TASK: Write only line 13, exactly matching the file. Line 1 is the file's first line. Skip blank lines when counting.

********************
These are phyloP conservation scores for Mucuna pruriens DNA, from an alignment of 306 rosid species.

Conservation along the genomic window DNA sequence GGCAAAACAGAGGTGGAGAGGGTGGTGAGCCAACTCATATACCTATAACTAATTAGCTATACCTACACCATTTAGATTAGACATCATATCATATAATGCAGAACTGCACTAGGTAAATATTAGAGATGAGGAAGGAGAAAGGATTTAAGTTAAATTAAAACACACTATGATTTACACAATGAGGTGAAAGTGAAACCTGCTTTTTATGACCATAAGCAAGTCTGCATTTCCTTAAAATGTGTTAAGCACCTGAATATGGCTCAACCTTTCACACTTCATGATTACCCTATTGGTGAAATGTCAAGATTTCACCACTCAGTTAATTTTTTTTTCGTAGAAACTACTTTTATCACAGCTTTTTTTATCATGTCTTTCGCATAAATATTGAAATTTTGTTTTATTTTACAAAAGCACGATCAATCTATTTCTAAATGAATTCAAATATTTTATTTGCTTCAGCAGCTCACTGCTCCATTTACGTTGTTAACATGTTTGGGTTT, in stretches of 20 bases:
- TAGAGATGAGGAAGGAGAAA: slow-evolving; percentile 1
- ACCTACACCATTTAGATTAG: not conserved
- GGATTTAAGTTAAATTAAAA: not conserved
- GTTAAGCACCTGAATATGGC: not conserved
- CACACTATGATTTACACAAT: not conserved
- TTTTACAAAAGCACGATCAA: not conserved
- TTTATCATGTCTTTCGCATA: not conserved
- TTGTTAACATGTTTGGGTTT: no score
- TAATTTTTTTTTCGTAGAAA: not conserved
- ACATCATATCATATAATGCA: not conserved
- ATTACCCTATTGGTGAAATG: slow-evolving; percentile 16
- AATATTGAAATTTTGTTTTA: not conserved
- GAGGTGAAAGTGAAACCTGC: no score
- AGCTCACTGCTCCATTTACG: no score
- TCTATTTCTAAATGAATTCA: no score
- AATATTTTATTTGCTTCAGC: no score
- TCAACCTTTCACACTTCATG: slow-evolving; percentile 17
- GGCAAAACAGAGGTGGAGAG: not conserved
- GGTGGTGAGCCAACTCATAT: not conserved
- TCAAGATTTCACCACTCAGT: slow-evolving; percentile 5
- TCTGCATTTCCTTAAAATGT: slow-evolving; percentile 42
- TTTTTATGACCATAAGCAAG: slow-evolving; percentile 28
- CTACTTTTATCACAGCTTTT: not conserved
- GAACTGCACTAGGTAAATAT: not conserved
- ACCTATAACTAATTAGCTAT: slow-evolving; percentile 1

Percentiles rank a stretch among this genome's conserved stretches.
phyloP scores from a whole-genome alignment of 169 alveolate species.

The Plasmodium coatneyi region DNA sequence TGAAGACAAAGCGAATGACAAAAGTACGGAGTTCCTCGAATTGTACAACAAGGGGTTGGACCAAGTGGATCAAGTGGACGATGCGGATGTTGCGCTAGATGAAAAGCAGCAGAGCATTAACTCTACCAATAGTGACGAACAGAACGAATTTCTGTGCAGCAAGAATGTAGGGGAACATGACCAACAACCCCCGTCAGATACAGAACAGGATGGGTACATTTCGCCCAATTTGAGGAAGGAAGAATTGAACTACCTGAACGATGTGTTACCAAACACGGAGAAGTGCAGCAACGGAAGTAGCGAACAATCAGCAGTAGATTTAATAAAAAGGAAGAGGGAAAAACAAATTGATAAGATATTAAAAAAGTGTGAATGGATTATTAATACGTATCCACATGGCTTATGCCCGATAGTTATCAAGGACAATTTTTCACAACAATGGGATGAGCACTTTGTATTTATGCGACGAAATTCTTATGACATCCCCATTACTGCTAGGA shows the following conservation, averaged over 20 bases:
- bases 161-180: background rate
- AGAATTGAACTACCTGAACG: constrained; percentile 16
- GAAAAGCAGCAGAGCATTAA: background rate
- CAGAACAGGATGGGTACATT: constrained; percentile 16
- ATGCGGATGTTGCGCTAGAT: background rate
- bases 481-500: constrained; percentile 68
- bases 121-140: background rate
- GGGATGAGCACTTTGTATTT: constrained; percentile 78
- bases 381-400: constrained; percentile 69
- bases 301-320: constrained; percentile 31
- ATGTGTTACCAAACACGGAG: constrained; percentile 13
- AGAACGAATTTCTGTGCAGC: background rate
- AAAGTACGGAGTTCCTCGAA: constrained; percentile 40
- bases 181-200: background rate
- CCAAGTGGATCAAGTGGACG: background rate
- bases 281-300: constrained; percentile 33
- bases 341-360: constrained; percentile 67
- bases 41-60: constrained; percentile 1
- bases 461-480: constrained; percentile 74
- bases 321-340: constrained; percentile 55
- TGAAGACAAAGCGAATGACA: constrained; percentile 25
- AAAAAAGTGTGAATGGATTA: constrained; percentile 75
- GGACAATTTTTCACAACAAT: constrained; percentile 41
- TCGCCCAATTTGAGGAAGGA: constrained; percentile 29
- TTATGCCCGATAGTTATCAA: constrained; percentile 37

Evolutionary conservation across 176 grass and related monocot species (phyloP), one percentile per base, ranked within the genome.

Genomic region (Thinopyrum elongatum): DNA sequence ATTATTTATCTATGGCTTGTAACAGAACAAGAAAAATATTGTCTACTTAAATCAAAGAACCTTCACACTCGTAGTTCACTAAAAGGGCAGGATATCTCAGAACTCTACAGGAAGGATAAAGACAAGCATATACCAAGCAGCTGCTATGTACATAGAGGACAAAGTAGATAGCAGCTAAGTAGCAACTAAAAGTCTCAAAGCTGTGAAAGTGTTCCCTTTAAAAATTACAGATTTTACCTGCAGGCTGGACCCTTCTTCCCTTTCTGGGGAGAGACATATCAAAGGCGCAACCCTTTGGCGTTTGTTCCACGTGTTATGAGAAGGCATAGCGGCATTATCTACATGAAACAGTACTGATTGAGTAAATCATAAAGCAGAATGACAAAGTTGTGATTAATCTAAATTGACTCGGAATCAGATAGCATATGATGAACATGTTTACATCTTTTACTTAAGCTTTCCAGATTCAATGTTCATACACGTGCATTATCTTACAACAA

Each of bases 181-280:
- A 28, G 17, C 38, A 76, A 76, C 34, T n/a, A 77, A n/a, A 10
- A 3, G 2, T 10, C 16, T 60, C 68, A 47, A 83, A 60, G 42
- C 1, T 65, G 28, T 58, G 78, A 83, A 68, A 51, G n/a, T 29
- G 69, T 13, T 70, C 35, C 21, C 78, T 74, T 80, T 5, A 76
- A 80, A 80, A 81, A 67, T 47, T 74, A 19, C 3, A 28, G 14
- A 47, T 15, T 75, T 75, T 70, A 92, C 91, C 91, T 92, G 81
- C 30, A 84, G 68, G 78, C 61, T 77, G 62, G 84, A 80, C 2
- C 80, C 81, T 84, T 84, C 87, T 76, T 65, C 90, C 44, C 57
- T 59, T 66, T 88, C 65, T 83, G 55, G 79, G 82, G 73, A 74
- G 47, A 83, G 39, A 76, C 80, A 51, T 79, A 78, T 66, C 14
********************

- ATTACCCTATTGGTGAAATG: slow-evolving; percentile 16